The winter housing market is in full swing. People measuring the size of entryways, deciding whether two people can adequately cook in the kitchen, and determining where to put the holiday decorations are among the many conversations you will hear at a popular open house.
Maybe you have been thinking about buying a house for some time now or perhaps it is a new idea, but either way, it is important to carefully consider your options before investing in such a large purchase.
Today, we have put together 5 questions to help you think through the many intricacies of the home buying process and if it is a good move for you.
1. Do you have sufficient savings?
It’s no secret that buying a house is a big investment, so you will need to have a decent chunk of change to be able to even start the conversation about buying a home.
Perhaps the most obvious cost is the down payment. Most lenders will require a 5%- 10% down payment, with some requiring 15%-20% for the best interest rates. The more money you are able to put down, the better interest rates you will get, generally speaking. There are some first-time home buying programs where lenders will accept as low as 3% or even 0% down. Keep in mind that any down payment under 20% will require Private Mortgage Insurance (PMI), which can add anywhere from 0.5% to 1% of the entire loan. It is best to avoid PMI whenever possible. Down payments have nearly always been required by lenders in case the borrower stops paying on the loan for any reason, the lender can resell the house for enough to pay off the loan.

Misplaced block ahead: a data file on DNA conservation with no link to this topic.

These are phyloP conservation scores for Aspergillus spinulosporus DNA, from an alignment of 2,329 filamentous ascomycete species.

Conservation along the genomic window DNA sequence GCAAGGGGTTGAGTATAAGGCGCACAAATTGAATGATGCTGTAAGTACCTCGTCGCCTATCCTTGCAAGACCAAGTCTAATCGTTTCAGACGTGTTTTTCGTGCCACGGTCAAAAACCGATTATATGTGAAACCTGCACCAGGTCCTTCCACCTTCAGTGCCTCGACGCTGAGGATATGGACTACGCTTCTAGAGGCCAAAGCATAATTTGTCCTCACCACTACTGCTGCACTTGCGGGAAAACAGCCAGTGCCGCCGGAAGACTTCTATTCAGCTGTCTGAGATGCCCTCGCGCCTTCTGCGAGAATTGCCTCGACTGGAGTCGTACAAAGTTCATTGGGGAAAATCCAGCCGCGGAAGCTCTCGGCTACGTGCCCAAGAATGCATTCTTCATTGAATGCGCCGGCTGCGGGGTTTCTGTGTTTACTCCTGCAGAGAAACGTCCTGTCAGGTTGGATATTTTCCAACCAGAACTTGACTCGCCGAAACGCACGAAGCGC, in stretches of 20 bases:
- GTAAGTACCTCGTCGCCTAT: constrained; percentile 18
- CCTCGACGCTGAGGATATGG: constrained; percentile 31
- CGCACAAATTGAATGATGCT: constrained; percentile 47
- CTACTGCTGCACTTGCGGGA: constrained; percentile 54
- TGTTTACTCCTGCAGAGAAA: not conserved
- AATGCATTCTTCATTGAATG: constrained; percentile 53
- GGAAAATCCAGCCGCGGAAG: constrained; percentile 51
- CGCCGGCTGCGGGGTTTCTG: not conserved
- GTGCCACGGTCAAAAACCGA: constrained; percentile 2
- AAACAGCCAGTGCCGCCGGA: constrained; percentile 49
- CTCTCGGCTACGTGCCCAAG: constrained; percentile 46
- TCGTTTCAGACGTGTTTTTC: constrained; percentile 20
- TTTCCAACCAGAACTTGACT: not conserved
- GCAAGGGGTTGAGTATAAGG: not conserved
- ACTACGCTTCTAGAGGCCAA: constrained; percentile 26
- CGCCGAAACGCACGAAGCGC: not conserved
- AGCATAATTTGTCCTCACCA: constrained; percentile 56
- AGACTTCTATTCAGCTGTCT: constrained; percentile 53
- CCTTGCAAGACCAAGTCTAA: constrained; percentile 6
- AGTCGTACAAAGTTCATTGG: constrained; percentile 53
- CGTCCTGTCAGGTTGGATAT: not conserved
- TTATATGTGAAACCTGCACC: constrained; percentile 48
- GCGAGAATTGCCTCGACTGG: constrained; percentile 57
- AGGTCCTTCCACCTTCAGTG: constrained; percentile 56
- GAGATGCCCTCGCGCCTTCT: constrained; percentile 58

But a down payment is only one financial factor to consider. You will also need to have enough cash to cover closing costs, which can come to 2% to 5% of the entire loan depending on the lender. Closing costs - the industry term for the incidental expenses associated with making or “closing” the loan - cover a variety of things including the appraisal required by the lender (to make sure the house appears to have a value near its price based on recent comparable house sales elsewhere in the neighborhood), the inspection (to make sure no major repairs are needed, like a new roof), legal fees to the insurance, etc. If the total cost of your purchase was $250,000, for example, you could be paying anywhere from $5,000 to $13,000 in closing costs alone.After you have secured the cash to purchase the home, the financial requirements don’t end there. You will need to make sure that you can meet the monthly mortgage payments, PMI if you needed it, home insurance, property taxes, and utilities.
It is also important that you have an emergency fund for home repairs and routine maintenance costs. Inevitably you will experience some damage with the house that you will need to fix and if you spend all of your cash on the down payment and closing costs, you could find yourself in a tough spot. You should also anticipate doing a lot of physical labor yourself because houses typically require ongoing minor maintenance, just as a car does. The term “sweat equity” means how much value you have added to your house by your own labor!
Make sure you take some time to evaluate your financial situation. Even if you can afford a home, is it something you want to spend the money on? Do you know how to take care of a house physically? Does it make sense from both a short-term and long-term financial perspective?
2. Have you paid off your debt?